Ex-WorldCom CEO Pleads Not Guilty

Former WorldCom CEO Bernard Ebbers arrives at Jacob K. Javitz Federal building Wednesday, March 3, 2004 in New York to face federal charges of conspiracy to commit securities fraud and making false statements to the S.E.C., in connection with the collapse of WorldCom. (AP Photo/Mary Altaffer)
Former WorldCom CEO Bernard Ebbers pleaded innocent Wednesday to charges that he conspired with his chief financial officer to commit the biggest corporate fraud in American history.

Ebbers walked into the FBI building voluntarily before his arraignment in Manhattan federal court.

His lawyer, Reid Weingarten, said he was disappointed at the charges in an indictment naming Ebbers and Scott Sullivan, the chief financial officer who pleaded guilty to the charges Tuesday and agreed to testify against his former boss.

"Bernie Ebbers never sought to mislead investors, never sought to improperly manipulate WorldCom's numbers, never improperly took any money and never sought to hurt the company he built," Weingarten said Tuesday. "We believe when we get to court and competent evidence ... is the currency of the day, we will be fine."

Ebbers and Sullivan were indicted Tuesday on charges of securities fraud, conspiracy and false filing with the Securities Exchange Commission.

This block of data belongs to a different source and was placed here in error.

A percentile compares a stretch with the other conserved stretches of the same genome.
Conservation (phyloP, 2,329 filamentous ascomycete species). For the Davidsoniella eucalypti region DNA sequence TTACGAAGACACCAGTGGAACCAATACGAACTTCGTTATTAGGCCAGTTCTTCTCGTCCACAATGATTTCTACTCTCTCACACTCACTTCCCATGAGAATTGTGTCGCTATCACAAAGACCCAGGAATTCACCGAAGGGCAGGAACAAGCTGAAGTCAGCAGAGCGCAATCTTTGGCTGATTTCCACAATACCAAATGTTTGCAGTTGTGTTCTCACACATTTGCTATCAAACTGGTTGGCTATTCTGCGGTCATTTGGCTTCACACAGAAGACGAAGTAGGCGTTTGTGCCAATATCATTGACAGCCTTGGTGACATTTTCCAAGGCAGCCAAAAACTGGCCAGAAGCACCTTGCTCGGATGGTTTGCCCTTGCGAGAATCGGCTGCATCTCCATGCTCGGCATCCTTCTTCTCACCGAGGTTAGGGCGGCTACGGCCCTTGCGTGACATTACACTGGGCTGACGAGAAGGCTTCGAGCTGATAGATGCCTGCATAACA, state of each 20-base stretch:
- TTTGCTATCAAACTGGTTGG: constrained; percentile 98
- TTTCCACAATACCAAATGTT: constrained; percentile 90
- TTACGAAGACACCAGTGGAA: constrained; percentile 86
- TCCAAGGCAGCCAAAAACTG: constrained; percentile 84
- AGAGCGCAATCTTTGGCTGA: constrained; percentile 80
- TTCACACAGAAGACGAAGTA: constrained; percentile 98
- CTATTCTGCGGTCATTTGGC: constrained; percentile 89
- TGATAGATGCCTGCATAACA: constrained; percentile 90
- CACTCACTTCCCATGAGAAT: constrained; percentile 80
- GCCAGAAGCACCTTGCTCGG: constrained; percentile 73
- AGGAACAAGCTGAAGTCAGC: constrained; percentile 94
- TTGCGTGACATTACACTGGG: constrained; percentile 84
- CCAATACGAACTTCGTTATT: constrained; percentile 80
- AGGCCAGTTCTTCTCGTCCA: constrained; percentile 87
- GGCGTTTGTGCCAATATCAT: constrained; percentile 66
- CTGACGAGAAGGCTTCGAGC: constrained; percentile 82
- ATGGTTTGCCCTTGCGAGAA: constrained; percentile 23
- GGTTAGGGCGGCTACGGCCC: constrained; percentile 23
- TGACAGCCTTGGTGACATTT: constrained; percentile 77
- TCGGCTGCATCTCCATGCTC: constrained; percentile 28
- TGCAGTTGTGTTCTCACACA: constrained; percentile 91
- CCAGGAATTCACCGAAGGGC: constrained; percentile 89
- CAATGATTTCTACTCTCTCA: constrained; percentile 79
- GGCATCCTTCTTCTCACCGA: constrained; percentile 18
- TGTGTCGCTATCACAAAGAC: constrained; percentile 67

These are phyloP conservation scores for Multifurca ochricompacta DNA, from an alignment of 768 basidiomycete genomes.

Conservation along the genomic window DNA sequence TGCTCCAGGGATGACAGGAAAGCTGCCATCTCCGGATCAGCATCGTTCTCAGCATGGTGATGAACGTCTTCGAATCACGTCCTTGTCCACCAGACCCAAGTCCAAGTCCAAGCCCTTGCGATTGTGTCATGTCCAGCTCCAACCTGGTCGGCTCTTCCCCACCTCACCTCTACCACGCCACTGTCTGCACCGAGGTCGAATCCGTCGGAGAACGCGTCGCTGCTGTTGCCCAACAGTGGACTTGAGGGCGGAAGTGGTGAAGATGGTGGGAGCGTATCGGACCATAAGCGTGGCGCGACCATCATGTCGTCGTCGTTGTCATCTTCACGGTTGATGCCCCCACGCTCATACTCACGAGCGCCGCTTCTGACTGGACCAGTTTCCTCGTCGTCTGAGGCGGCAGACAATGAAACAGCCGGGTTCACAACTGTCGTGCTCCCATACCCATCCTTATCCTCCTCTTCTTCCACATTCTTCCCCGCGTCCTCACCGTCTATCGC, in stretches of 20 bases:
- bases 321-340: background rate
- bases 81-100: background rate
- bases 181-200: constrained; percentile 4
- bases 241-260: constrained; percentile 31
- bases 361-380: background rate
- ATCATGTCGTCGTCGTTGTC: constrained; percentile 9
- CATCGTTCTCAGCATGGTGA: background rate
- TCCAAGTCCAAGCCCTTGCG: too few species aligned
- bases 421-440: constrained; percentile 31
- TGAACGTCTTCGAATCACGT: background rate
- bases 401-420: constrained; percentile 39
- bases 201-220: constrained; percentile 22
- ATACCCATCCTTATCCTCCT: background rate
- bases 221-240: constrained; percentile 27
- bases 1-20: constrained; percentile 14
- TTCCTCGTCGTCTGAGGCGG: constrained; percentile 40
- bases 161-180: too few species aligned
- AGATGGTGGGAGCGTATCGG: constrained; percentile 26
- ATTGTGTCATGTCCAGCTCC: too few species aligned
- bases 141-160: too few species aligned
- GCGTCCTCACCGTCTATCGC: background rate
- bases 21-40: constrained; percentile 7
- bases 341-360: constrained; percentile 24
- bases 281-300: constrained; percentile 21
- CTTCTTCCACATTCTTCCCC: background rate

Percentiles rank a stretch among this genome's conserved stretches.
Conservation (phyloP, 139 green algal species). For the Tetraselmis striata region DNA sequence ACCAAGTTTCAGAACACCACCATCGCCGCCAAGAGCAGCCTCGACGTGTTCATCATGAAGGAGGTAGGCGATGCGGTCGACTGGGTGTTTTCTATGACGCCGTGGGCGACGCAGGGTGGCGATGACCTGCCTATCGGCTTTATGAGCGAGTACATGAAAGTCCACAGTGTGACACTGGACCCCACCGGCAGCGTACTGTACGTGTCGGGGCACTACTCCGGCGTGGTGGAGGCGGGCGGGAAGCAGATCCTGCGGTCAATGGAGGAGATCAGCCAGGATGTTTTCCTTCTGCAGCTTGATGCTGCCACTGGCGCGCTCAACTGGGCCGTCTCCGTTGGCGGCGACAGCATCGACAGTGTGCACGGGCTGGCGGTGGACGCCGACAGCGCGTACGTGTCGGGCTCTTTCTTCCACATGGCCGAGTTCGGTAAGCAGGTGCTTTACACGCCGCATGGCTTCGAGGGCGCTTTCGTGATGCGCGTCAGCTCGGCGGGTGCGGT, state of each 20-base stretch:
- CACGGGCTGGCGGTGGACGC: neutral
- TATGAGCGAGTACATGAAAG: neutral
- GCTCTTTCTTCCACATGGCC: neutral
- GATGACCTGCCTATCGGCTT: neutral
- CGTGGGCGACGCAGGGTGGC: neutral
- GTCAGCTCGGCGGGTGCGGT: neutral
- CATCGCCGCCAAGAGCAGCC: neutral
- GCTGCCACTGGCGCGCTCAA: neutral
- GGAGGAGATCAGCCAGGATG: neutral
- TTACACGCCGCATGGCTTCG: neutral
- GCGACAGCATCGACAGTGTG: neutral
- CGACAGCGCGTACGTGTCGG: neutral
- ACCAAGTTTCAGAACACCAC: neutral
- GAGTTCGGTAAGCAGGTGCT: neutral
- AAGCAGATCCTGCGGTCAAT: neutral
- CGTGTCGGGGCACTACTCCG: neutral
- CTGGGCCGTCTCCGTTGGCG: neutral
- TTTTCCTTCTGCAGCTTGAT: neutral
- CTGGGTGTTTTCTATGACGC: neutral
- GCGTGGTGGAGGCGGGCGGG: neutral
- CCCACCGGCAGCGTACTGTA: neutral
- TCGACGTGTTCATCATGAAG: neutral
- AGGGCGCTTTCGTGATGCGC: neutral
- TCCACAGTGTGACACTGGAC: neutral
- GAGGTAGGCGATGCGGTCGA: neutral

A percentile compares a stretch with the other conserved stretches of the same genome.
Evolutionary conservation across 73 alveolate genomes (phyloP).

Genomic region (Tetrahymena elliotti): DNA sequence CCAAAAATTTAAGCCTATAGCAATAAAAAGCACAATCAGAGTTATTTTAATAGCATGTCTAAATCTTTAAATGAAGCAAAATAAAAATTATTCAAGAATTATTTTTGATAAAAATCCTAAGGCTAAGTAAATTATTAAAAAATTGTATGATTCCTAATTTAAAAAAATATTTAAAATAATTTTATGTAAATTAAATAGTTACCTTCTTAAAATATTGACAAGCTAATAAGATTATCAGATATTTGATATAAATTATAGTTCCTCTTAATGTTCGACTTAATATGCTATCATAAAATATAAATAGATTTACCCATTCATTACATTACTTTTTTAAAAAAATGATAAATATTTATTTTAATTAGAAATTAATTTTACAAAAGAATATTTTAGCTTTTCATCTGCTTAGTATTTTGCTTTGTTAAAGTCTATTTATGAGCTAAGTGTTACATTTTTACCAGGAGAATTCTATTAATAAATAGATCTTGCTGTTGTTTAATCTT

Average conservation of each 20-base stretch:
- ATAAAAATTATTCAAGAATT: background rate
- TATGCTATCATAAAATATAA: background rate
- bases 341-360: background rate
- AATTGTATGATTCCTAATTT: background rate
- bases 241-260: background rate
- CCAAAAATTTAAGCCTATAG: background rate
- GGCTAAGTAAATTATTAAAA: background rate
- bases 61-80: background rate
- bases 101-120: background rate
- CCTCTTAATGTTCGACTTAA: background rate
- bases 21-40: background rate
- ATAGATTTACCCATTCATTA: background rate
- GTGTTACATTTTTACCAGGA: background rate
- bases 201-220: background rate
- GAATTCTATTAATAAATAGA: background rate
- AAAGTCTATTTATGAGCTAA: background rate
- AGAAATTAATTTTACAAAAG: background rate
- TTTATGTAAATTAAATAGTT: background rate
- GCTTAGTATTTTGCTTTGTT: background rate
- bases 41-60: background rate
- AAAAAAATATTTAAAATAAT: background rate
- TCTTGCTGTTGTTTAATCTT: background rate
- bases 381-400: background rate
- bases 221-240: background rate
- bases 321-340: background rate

"The rule of law and the people's trust depend on swift, sure justice in the prosecution of crimes that manipulate or contaminate competition, or deceive the public," Attorney General John Ashcroft declared at an afternoon press conference announcing the indictments.

Sullivan said in court that he had signed an agreement to cooperate with prosecutors, with the possibility that substantial cooperation could decrease any potential sentence.

Ebbers resigned from WorldCom in April 2002, well after its stock price had begun a steady decline and soon after questions arose about the company's finances. Two months later, WorldCom announced it had uncovered nearly $4 billion in hidden expenses — the beginning of a spiral that would become the largest corporate scandal in U.S. history. The alleged fraud now is estimated at $11 billion.

WorldCom filed for bankruptcy July 21, 2002. In a bid to mend its reputation, WorldCom changed its name to MCI last April and moved its headquarters to Virginia.

"It is alleged that in or about September 2000, Ebbers, Sullivan and their co-conspirators knew that WorldCom's true operating results were in decline and had fallen materially below analysts' expectations," Ashcroft said. "Ebbers nonetheless ordered that WorldCom report results publicly that met analysts expectations."

"Sullivan, with Ebbers' approval, directed his co-conspiracy to make false and fraudulent adjustments to WorldCom's books and records," Ashcroft said. That led to falsely inflated earnings per share, net income, revenue growth and — as a result — analyst and investor expectations, Ashcroft said.

When the fraud was discovered, WorldCom's stock plummeted, causing massive losses to stockholders.

Four former company executives, including controller David Myers, have pleaded guilty to criminal charges in the Justice Department's fraud investigation and are helping federal prosecutors.